Although 20Hz is 56.6 ft long, one needn't 'fit' the whole length in the room, just 1/2 the wave will do nicely, which gives 28.3 ft. Also, the corner to corner (ceiling to floor)distances must be factored in and of course those dimensions are always longer than any one of the three other dimensions.
Aball, I guess more information would help. I have fairly large speakers, Aerial Acoustics model 9s driven by a Parasound Halo A21 amp at 250 watts per channel. At present they are in a L shaped room 7ft high, about 25 feet long on both ends, and 14ft wide. These speakers go down to 30 hz and in this room don't overload the room. In the future I will build a dedicated room for these and don't want to build to small a room for this set up. I wont have the room to build a room thats bigger than 10ft high 25ft long and 16ft wide. I also don't want to build any bigger than need be, but have heard that full range speakers can overload a small room. I also may add a good sub or two to fill out the last octave.
Upper corner front left to lower corner rear right need to be 1/2 of 56.6 ft. That length works out to be the SQUARE ROOT of:
[(square root of: L squared + W squared) SQUARED + H squared]
Of course if your listening room has at least one wall which has (roughly) half its total surface area open to an adjoining room, you need to measure the longest top-to-bottom diagonal of the combined spaces ;-)) Have fun!
Swampwalker offers some good advice. If you are going to the expense of building a dedicated room, get some professional advice. I've never used Rives, but I've checked out their website and their rates seem to be very reasonable. For possibly less than the price of a component upgrade you can get a customized room layout showing size, materials, etc. Heck, if you get it right the first time using professional advice, it could actually save you money in the long run as it might prevent unnecessary upgrades in an attempt to overcome bad room acoustics.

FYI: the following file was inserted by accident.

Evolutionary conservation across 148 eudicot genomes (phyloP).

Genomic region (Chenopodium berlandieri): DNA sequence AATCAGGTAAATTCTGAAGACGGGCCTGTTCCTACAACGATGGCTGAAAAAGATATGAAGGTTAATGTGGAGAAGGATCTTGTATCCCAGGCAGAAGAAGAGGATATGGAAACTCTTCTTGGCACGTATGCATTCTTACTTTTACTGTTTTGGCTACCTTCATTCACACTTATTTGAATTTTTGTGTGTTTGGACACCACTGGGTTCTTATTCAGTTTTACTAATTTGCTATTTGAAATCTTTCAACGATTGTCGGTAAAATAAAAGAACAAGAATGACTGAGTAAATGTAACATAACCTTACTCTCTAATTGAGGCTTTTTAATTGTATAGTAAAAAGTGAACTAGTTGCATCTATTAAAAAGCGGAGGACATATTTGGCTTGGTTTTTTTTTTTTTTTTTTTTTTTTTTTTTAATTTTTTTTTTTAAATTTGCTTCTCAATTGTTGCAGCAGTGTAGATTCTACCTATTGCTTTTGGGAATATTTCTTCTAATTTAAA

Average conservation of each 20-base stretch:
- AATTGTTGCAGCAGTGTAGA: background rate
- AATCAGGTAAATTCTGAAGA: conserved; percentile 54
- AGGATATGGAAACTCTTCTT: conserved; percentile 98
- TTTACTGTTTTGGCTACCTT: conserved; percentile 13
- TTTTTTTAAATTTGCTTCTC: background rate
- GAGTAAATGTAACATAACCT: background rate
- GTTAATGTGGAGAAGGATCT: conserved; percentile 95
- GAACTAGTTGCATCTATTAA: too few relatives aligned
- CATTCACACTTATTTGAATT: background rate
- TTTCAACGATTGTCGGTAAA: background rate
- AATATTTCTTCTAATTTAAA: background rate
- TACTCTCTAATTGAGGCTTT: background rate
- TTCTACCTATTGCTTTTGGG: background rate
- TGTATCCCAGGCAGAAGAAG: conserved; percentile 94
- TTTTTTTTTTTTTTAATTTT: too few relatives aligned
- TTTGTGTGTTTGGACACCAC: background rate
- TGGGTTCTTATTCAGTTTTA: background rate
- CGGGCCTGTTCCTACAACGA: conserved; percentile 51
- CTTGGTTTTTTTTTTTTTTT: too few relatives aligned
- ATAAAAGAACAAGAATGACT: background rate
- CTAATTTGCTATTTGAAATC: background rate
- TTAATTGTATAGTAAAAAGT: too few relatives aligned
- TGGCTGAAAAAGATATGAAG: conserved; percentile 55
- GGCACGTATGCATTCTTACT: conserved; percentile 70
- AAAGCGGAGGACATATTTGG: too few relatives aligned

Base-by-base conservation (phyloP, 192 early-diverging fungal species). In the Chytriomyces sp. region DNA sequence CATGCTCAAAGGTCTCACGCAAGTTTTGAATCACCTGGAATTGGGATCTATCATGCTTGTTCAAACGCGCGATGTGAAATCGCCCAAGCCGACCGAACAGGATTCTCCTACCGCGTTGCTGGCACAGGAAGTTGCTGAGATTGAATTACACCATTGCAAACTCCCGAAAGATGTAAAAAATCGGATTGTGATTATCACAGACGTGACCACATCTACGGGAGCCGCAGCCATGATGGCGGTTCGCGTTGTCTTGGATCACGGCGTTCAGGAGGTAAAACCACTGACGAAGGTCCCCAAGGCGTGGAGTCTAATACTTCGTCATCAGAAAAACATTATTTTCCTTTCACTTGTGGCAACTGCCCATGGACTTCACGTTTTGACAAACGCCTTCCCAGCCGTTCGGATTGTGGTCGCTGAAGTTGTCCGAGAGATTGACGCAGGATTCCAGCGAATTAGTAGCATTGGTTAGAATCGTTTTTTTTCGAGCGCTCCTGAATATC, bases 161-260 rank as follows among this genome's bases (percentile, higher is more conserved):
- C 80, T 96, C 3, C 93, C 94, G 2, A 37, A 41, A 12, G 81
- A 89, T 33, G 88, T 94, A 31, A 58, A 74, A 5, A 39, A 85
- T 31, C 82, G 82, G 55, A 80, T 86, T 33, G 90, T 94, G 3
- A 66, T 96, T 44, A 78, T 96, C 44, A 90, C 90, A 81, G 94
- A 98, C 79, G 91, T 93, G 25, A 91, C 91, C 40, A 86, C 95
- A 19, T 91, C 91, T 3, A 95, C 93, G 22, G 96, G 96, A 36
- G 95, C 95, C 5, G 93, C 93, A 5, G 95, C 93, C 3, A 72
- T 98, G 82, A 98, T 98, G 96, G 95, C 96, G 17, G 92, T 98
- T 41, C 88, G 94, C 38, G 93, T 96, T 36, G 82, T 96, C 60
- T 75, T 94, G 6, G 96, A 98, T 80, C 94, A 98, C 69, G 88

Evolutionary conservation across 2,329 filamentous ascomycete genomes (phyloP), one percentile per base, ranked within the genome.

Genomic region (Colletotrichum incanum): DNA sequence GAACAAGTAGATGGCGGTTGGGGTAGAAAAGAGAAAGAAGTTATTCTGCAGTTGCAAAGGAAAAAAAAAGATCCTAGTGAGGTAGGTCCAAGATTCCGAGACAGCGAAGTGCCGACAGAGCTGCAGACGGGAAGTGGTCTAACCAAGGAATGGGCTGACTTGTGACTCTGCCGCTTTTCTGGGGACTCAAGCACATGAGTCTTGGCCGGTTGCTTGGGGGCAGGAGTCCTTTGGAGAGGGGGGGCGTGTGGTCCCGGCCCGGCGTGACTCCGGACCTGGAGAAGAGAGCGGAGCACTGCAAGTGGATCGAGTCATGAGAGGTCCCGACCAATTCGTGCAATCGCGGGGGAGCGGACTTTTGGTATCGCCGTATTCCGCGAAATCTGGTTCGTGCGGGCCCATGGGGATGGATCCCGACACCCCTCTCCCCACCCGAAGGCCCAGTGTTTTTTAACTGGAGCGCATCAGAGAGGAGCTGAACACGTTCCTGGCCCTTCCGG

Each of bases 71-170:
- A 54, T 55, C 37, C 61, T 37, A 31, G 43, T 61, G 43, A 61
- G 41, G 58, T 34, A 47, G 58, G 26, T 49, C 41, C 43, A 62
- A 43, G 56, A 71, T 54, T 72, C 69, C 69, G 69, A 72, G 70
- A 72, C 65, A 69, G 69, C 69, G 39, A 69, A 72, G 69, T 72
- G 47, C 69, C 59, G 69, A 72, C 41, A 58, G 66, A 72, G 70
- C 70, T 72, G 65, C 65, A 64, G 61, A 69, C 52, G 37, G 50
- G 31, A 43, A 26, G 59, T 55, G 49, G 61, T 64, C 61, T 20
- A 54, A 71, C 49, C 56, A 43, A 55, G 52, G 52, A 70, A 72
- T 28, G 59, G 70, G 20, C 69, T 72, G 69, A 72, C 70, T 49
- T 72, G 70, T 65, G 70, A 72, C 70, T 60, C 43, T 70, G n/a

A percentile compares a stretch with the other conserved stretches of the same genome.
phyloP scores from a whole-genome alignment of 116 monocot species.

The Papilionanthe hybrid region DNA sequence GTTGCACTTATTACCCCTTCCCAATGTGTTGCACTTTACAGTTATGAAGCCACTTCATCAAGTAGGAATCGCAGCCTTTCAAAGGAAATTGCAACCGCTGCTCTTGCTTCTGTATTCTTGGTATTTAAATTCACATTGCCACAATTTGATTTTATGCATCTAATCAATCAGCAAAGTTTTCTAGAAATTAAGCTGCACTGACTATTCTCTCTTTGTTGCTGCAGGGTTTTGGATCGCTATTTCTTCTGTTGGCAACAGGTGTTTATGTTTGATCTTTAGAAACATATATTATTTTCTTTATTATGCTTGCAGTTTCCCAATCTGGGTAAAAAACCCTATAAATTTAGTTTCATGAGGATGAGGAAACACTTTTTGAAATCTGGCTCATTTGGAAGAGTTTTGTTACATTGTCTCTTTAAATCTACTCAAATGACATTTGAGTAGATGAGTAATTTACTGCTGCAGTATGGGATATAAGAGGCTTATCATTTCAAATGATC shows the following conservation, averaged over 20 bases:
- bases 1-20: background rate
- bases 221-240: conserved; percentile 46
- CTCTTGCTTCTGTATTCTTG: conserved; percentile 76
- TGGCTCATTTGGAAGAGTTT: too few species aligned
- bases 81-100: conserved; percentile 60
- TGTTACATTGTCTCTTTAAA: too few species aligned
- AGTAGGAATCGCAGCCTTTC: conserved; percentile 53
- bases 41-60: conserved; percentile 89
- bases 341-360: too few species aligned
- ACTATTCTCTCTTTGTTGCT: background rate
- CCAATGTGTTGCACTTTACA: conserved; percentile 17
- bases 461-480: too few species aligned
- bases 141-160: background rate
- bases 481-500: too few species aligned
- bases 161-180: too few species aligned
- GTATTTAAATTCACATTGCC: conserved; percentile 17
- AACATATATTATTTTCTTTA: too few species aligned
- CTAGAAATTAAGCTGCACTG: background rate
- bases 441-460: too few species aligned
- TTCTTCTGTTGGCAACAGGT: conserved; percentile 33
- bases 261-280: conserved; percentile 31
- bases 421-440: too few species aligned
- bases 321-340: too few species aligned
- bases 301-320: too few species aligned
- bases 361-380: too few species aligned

Just my $.02 worth......
Kanuk, the space between the headphone driver and your eardrum is not the same as the space in a room between the speaker and your ear.
To vibrate your eardrum, the air in a whole room must already be vibrating at (whatever) frequency.
A headphone driver uses the air between itself and your eardrum as a 'fluid coupling', using it to 'grab' your eardrum and shake it back and forth at the same frequency.
Once again: "The longest room dimension has to equal HALF the wavelength of the frequency you want to produce in it. ;-)
This is only anecdotal;I'm not a physicist.
The lowest note a string bass plays is 41hz,which works out to about 29 feet,so the half wave would be about 15 feet.
With the exception of some organ pipes,most reproduction at 20 hz would be difference tones. (A tone at sixty generates a difference tone at thirty,and fifteen,and seven and a half,and so on. This is the ambiance you get in a concert hall,where the reverb is maybe a second. For more,see Carl Seashore's Psychology of Music.)
Keep in mind that the lower the pitch,the less directional it is. A 41hz tone,generating an half wave of fifteen feet,would bounce off a fourteen foot ceiling.
**So my point,and it is only anecdotal,is that deadening the room(including the ceiling) to absorb sound is probably more important than the size of the room.